Archive for April, 2009

  • Baxter Working on Swine Vax
    , April 27th, 2009 at 12:11 pm

    The Chicago Tribune reports:

    With world health officials worried about the global outbreak of another deadly virus, Deerfield-based Baxter International Inc. once again finds itself involved in the action.
    Baxter confirmed over the weekend that it is working with the World Health Organization on a potential vaccine to curb the deadly swine flu virus that is blamed for scores of deaths in Mexico and has emerged as a threat in the U.S.
    Baxter, which has an emerging vaccine business, has worked with the U.S. and foreign countries in the past to develop vaccines for the H5N1 virus commonly known as bird flu.
    Baxter has a cell-based technology that allows the company to produce vaccines more rapidly in the event of a pandemic than a decades-old method that uses eggs and can take weeks or months longer. Although the egg-based method has produced safe and effective vaccines, analysts say Baxter’s method can cut production times in half compared with the older process.
    “Upon learning about the swine flu outbreak in Mexico, Baxter requested a virus sample from WHO to do laboratory testing for potentially developing an experimental vaccine,” company spokesman Christopher Bona told the Tribune.

    Shares of Baxter International (BAX) are up nicely today.

  • RIP: Portfolio
    , April 27th, 2009 at 10:56 am

    After two years:

    Condé Nast will cease publication of Portfolio effective with its May issue and will close in the second quarter of the year, it was announced today by Charles H. Townsend, President and CEO of Condé Nast.
    “The pressures and realities of the continuous deep economic slump have lowered Portfolio’s revenue projections below what is needed to continue publication,” Mr. Townsend said. “Portfolio was an ambitious and innovative magazine and website, and we were proud to publish them. The challenges facing this launch however proved too great. Joanne Lipman is an extraordinarily skillful editor and William Li is a very talented publisher. We thank them and their staffs for their tremendous efforts. It is unfortunate we were unable to give Portfolio the time needed to fully mature.”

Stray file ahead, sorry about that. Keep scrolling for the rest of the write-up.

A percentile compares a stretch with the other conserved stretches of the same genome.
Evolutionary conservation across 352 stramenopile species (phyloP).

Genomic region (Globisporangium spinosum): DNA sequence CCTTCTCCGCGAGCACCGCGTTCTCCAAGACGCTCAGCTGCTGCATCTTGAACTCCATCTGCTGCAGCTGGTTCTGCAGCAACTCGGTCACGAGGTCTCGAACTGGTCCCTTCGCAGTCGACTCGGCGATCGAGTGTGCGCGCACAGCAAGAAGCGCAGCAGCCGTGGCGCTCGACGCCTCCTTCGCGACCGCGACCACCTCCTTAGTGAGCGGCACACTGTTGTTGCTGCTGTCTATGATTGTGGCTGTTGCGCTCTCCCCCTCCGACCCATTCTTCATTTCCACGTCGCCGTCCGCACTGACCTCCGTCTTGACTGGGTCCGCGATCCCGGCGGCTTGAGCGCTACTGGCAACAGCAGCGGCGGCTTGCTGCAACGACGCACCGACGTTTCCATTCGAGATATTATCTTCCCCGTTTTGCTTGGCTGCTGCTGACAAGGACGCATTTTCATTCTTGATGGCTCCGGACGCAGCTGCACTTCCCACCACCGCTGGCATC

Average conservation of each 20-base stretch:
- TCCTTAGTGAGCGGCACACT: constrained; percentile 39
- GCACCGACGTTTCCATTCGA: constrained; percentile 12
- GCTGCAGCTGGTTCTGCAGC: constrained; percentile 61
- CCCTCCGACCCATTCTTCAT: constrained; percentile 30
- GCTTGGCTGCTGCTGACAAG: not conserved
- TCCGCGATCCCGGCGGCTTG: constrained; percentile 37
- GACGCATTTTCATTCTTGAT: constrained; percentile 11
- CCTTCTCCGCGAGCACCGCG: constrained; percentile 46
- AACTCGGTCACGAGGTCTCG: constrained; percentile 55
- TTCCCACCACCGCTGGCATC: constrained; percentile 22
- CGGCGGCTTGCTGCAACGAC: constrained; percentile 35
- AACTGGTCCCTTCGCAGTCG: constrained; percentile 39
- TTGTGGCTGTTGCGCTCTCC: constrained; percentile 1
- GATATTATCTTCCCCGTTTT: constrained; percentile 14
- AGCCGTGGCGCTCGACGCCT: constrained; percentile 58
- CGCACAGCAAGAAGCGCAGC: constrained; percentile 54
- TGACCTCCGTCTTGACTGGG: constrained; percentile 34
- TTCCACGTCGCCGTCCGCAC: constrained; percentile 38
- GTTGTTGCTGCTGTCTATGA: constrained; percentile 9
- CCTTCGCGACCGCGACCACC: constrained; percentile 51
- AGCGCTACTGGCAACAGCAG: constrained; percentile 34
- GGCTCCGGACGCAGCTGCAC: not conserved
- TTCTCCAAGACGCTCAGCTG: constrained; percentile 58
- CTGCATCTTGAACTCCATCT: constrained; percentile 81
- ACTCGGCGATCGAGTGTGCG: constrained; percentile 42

Portfolio and were launched in May 2007. The magazine has published 21 issues since its launch. The magazine received a National Magazine Award in 2008 and has been nominated for multiple awards since.

    I feel bad for Ryan Avent, an excellent blogger they had just hired.

  • Foreign Journalists Look at America
    , April 27th, 2009 at 9:51 am

    Megan McArdle highlights this comically tone deaf article on America.

    The crisis is also making itself felt in posh Georgetown, a historic residential neighborhood in Washington D.C. which is home to many politicians, lobbyists and attorneys. Anyone who forgets to lock his car at night can expect to see unwanted guests sleeping in it by the next morning.

    I guess I missed that part. Time to load up on shares of Soylent Green (PEBL).

  • For Serious Math Geeks
    , April 25th, 2009 at 11:03 pm

    Greg Mankiw writes that stock prices “are approximately brownian motion.”
    Ironman at Poltical Calculations writes: “Since at least January 2008, stock prices moved away from approximating Brownian motion to instead follow more of a Lévy Flight.”